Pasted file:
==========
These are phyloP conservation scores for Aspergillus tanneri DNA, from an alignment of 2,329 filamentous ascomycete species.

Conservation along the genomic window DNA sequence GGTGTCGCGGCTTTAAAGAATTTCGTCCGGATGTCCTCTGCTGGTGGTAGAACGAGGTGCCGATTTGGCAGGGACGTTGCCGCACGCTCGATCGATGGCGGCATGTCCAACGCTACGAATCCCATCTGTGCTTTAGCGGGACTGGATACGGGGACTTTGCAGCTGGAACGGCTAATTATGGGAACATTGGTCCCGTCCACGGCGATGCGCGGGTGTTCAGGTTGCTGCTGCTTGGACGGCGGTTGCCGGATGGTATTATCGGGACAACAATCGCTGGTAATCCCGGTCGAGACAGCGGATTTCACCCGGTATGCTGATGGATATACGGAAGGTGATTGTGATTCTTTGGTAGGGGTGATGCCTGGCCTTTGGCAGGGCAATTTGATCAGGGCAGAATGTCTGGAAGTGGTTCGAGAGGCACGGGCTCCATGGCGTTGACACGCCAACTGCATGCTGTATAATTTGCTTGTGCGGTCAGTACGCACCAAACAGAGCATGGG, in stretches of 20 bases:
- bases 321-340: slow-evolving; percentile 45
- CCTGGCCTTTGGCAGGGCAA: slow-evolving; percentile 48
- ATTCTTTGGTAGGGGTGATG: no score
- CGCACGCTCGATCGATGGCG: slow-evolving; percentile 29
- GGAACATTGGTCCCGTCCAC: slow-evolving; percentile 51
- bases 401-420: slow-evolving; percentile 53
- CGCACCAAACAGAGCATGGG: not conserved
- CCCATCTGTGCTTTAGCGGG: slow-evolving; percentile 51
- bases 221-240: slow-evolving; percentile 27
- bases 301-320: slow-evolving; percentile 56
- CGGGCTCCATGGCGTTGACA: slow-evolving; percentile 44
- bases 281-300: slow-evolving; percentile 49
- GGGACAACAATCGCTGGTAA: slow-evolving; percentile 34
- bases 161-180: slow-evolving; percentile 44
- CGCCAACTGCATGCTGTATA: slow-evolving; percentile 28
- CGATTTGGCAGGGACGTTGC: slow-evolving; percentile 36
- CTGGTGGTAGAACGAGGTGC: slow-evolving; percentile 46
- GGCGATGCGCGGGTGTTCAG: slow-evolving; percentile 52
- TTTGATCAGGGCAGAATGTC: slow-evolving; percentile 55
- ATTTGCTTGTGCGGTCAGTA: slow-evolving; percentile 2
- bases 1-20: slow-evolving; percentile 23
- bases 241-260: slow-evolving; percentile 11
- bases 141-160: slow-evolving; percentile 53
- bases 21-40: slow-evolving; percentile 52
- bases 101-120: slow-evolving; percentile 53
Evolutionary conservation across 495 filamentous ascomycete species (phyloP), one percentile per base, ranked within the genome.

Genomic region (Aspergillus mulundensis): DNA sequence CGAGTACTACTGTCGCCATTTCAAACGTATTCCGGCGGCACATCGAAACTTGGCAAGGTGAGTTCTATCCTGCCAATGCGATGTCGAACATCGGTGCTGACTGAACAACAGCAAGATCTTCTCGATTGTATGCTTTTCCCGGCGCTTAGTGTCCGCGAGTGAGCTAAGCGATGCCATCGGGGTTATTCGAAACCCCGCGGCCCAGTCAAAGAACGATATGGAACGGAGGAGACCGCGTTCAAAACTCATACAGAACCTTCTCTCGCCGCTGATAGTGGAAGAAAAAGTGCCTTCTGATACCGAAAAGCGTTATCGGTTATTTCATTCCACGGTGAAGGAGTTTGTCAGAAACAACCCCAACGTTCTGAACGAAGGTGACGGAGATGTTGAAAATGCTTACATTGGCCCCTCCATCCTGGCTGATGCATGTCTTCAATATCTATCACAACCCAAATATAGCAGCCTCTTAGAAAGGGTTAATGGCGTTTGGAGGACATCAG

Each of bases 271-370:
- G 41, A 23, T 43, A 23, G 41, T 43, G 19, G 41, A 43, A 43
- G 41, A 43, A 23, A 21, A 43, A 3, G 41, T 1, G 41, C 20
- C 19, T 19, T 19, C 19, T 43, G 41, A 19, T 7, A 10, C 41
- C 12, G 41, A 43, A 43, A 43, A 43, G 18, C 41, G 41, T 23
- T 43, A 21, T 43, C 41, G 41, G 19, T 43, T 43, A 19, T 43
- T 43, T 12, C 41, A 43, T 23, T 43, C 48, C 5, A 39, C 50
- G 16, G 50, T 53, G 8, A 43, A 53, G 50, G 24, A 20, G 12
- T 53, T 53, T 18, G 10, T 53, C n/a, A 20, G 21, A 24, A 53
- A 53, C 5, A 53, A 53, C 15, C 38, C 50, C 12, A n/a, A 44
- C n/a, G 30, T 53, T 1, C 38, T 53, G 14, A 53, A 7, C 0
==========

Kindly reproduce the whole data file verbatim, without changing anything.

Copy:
These are phyloP conservation scores for Aspergillus tanneri DNA, from an alignment of 2,329 filamentous ascomycete species.

Conservation along the genomic window DNA sequence GGTGTCGCGGCTTTAAAGAATTTCGTCCGGATGTCCTCTGCTGGTGGTAGAACGAGGTGCCGATTTGGCAGGGACGTTGCCGCACGCTCGATCGATGGCGGCATGTCCAACGCTACGAATCCCATCTGTGCTTTAGCGGGACTGGATACGGGGACTTTGCAGCTGGAACGGCTAATTATGGGAACATTGGTCCCGTCCACGGCGATGCGCGGGTGTTCAGGTTGCTGCTGCTTGGACGGCGGTTGCCGGATGGTATTATCGGGACAACAATCGCTGGTAATCCCGGTCGAGACAGCGGATTTCACCCGGTATGCTGATGGATATACGGAAGGTGATTGTGATTCTTTGGTAGGGGTGATGCCTGGCCTTTGGCAGGGCAATTTGATCAGGGCAGAATGTCTGGAAGTGGTTCGAGAGGCACGGGCTCCATGGCGTTGACACGCCAACTGCATGCTGTATAATTTGCTTGTGCGGTCAGTACGCACCAAACAGAGCATGGG, in stretches of 20 bases:
- bases 321-340: slow-evolving; percentile 45
- CCTGGCCTTTGGCAGGGCAA: slow-evolving; percentile 48
- ATTCTTTGGTAGGGGTGATG: no score
- CGCACGCTCGATCGATGGCG: slow-evolving; percentile 29
- GGAACATTGGTCCCGTCCAC: slow-evolving; percentile 51
- bases 401-420: slow-evolving; percentile 53
- CGCACCAAACAGAGCATGGG: not conserved
- CCCATCTGTGCTTTAGCGGG: slow-evolving; percentile 51
- bases 221-240: slow-evolving; percentile 27
- bases 301-320: slow-evolving; percentile 56
- CGGGCTCCATGGCGTTGACA: slow-evolving; percentile 44
- bases 281-300: slow-evolving; percentile 49
- GGGACAACAATCGCTGGTAA: slow-evolving; percentile 34
- bases 161-180: slow-evolving; percentile 44
- CGCCAACTGCATGCTGTATA: slow-evolving; percentile 28
- CGATTTGGCAGGGACGTTGC: slow-evolving; percentile 36
- CTGGTGGTAGAACGAGGTGC: slow-evolving; percentile 46
- GGCGATGCGCGGGTGTTCAG: slow-evolving; percentile 52
- TTTGATCAGGGCAGAATGTC: slow-evolving; percentile 55
- ATTTGCTTGTGCGGTCAGTA: slow-evolving; percentile 2
- bases 1-20: slow-evolving; percentile 23
- bases 241-260: slow-evolving; percentile 11
- bases 141-160: slow-evolving; percentile 53
- bases 21-40: slow-evolving; percentile 52
- bases 101-120: slow-evolving; percentile 53
Evolutionary conservation across 495 filamentous ascomycete species (phyloP), one percentile per base, ranked within the genome.

Genomic region (Aspergillus mulundensis): DNA sequence CGAGTACTACTGTCGCCATTTCAAACGTATTCCGGCGGCACATCGAAACTTGGCAAGGTGAGTTCTATCCTGCCAATGCGATGTCGAACATCGGTGCTGACTGAACAACAGCAAGATCTTCTCGATTGTATGCTTTTCCCGGCGCTTAGTGTCCGCGAGTGAGCTAAGCGATGCCATCGGGGTTATTCGAAACCCCGCGGCCCAGTCAAAGAACGATATGGAACGGAGGAGACCGCGTTCAAAACTCATACAGAACCTTCTCTCGCCGCTGATAGTGGAAGAAAAAGTGCCTTCTGATACCGAAAAGCGTTATCGGTTATTTCATTCCACGGTGAAGGAGTTTGTCAGAAACAACCCCAACGTTCTGAACGAAGGTGACGGAGATGTTGAAAATGCTTACATTGGCCCCTCCATCCTGGCTGATGCATGTCTTCAATATCTATCACAACCCAAATATAGCAGCCTCTTAGAAAGGGTTAATGGCGTTTGGAGGACATCAG

Each of bases 271-370:
- G 41, A 23, T 43, A 23, G 41, T 43, G 19, G 41, A 43, A 43
- G 41, A 43, A 23, A 21, A 43, A 3, G 41, T 1, G 41, C 20
- C 19, T 19, T 19, C 19, T 43, G 41, A 19, T 7, A 10, C 41
- C 12, G 41, A 43, A 43, A 43, A 43, G 18, C 41, G 41, T 23
- T 43, A 21, T 43, C 41, G 41, G 19, T 43, T 43, A 19, T 43
- T 43, T 12, C 41, A 43, T 23, T 43, C 48, C 5, A 39, C 50
- G 16, G 50, T 53, G 8, A 43, A 53, G 50, G 24, A 20, G 12
- T 53, T 53, T 18, G 10, T 53, C n/a, A 20, G 21, A 24, A 53
- A 53, C 5, A 53, A 53, C 15, C 38, C 50, C 12, A n/a, A 44
- C n/a, G 30, T 53, T 1, C 38, T 53, G 14, A 53, A 7, C 0